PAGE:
Health Services Administration
Health Promotion and Administration
Dr. Theresa Botts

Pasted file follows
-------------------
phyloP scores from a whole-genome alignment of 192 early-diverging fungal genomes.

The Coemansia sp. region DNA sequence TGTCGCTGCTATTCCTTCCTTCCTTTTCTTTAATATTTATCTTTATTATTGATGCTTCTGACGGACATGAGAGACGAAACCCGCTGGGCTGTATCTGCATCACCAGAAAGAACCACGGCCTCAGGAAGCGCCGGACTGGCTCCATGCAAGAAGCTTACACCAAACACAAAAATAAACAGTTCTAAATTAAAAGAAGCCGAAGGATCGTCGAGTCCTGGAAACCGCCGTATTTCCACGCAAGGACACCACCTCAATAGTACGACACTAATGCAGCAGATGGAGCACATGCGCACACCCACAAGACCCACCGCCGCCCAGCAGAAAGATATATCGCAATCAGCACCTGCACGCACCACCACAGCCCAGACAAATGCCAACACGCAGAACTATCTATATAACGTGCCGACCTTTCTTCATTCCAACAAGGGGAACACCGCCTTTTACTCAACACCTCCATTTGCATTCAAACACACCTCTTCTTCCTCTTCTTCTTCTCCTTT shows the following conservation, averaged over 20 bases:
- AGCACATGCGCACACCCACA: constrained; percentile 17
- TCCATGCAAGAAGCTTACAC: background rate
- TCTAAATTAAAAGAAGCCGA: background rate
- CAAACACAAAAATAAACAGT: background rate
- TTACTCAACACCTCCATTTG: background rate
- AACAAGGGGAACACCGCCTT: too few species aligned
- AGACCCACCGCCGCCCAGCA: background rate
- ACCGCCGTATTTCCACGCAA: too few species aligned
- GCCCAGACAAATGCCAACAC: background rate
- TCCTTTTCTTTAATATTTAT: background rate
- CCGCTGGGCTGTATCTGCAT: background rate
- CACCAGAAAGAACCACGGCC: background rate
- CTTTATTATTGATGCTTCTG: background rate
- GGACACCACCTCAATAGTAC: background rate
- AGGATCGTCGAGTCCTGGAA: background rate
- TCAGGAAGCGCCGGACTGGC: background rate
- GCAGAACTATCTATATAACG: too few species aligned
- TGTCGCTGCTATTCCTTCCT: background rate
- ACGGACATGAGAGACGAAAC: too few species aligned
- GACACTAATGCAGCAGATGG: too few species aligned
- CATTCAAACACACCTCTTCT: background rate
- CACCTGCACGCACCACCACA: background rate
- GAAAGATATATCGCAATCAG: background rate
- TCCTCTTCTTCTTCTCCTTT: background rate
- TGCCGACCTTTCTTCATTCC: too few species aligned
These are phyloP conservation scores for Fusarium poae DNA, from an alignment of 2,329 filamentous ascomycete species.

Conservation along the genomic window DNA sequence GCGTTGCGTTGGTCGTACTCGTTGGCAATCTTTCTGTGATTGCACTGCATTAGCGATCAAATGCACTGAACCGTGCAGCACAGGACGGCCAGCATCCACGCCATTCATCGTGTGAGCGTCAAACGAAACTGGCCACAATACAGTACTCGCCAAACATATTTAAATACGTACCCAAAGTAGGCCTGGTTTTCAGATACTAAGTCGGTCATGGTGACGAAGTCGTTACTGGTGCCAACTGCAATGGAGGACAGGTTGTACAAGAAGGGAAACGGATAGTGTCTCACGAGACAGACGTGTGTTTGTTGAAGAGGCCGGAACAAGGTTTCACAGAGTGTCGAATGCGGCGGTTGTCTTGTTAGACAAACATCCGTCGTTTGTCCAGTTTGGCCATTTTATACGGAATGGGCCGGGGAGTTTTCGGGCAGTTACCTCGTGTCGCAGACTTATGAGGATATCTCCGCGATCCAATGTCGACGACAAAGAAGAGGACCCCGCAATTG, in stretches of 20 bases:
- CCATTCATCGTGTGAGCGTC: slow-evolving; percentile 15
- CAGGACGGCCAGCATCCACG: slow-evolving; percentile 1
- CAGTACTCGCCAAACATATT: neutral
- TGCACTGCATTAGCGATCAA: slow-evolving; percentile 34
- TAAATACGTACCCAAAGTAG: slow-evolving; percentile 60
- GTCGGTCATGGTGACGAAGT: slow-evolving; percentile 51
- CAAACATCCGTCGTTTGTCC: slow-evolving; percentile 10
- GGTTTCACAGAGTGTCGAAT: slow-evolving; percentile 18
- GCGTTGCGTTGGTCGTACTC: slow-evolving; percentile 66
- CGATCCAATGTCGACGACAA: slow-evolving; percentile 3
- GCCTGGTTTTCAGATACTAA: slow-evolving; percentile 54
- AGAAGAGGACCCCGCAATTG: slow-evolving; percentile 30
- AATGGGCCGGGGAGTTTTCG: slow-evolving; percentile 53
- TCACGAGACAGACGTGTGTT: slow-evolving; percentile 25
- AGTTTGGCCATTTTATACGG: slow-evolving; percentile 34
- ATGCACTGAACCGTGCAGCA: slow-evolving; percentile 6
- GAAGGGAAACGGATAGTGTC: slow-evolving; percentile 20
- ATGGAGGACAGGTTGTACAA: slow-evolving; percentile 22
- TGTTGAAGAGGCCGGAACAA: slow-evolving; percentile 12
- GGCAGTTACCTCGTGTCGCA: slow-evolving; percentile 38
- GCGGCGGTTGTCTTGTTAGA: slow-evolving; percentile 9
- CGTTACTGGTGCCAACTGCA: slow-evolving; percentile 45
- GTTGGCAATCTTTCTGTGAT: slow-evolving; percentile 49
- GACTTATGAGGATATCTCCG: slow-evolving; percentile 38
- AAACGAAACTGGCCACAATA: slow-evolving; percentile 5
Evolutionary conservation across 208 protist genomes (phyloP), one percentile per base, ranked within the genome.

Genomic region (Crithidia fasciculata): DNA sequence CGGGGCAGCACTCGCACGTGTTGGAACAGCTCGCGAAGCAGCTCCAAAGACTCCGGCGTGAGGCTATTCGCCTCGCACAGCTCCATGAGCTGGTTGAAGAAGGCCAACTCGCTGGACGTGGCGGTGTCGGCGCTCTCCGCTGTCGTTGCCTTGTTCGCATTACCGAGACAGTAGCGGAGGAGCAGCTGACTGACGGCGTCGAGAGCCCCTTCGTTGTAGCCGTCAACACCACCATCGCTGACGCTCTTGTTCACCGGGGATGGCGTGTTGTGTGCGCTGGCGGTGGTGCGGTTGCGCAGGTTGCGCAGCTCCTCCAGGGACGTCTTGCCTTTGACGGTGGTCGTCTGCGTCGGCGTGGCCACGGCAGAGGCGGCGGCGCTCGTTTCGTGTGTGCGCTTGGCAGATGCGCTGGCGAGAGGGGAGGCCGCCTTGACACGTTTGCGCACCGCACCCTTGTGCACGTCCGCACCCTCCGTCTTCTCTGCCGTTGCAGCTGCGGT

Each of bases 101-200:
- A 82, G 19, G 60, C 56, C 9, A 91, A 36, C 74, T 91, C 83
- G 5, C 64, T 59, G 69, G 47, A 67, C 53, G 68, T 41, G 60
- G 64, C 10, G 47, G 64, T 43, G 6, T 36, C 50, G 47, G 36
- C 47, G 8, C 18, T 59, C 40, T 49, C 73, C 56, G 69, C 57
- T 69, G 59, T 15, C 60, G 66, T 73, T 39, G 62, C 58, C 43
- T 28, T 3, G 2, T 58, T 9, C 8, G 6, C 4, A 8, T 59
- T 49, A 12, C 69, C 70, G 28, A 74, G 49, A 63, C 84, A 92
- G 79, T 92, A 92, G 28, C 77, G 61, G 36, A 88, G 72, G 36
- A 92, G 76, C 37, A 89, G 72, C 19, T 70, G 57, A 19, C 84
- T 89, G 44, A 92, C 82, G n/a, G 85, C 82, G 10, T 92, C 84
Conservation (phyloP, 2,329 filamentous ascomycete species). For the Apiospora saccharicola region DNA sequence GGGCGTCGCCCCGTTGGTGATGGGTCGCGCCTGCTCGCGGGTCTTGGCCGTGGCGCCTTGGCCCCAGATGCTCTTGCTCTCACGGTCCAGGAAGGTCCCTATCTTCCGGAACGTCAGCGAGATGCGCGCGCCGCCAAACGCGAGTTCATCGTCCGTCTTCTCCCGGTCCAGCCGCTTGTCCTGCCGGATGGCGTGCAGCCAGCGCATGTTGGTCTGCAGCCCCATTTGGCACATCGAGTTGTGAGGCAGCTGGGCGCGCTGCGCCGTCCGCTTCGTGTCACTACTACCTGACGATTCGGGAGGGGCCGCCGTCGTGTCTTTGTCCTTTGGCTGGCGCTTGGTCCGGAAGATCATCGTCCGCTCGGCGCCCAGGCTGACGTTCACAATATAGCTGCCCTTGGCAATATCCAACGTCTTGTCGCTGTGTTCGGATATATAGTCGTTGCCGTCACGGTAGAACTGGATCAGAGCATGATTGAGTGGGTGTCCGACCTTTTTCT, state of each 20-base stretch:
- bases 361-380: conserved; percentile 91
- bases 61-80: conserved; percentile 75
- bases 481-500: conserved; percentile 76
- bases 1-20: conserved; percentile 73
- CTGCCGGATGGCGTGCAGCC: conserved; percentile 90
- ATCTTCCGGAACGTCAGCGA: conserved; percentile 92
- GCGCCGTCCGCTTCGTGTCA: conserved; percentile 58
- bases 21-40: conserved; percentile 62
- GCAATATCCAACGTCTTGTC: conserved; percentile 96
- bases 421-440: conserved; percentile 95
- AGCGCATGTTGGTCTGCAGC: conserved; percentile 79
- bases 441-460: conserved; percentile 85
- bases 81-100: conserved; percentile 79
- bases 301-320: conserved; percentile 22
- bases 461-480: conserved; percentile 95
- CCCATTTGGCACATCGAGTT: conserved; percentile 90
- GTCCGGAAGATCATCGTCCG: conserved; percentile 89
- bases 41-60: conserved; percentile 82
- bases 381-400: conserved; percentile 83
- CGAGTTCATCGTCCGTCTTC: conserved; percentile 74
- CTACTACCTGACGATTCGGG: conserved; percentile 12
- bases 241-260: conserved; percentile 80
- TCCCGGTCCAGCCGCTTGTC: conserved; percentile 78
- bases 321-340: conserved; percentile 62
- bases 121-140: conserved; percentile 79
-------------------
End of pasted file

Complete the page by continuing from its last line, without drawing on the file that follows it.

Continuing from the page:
Within the United States, lesbian, gay, bisexual, transgender, and queer (LGBTQ) individuals statistically face a higher health disparity rate than heterosexuals. Studies show that LGBTQ individuals are often hesitant to seek care, or do not return for follow up care because they experience unwelcoming environments or uncomfortable encounters with healthcare providers. The advancement of medical education in order to create more culturally competent healthcare providers, as well as a more welcoming healthcare environment, could begin the process of closing this health disparities gap. Not only do negative encounters affect the physical health of LGBTQ individuals, but there is also adverse influence on their mental health. When healthcare facilities are unable to represent a place of positive community and welcomeness, they are not truly doing their job for the people they are supposed to be serving. There is a long history of discrimination toward LGBTQ people in the United states, but despite this history, there have been few national efforts to study the personal effects of this discrimination. The purpose of this thesis is to share LGBTQ experiences within the healthcare system, the amount of medical education that is focused on LGBTQ health as well as what it looks like, and how increased cultural competence in healthcare environments can create safer spaces and move towards closing the health disparities gap.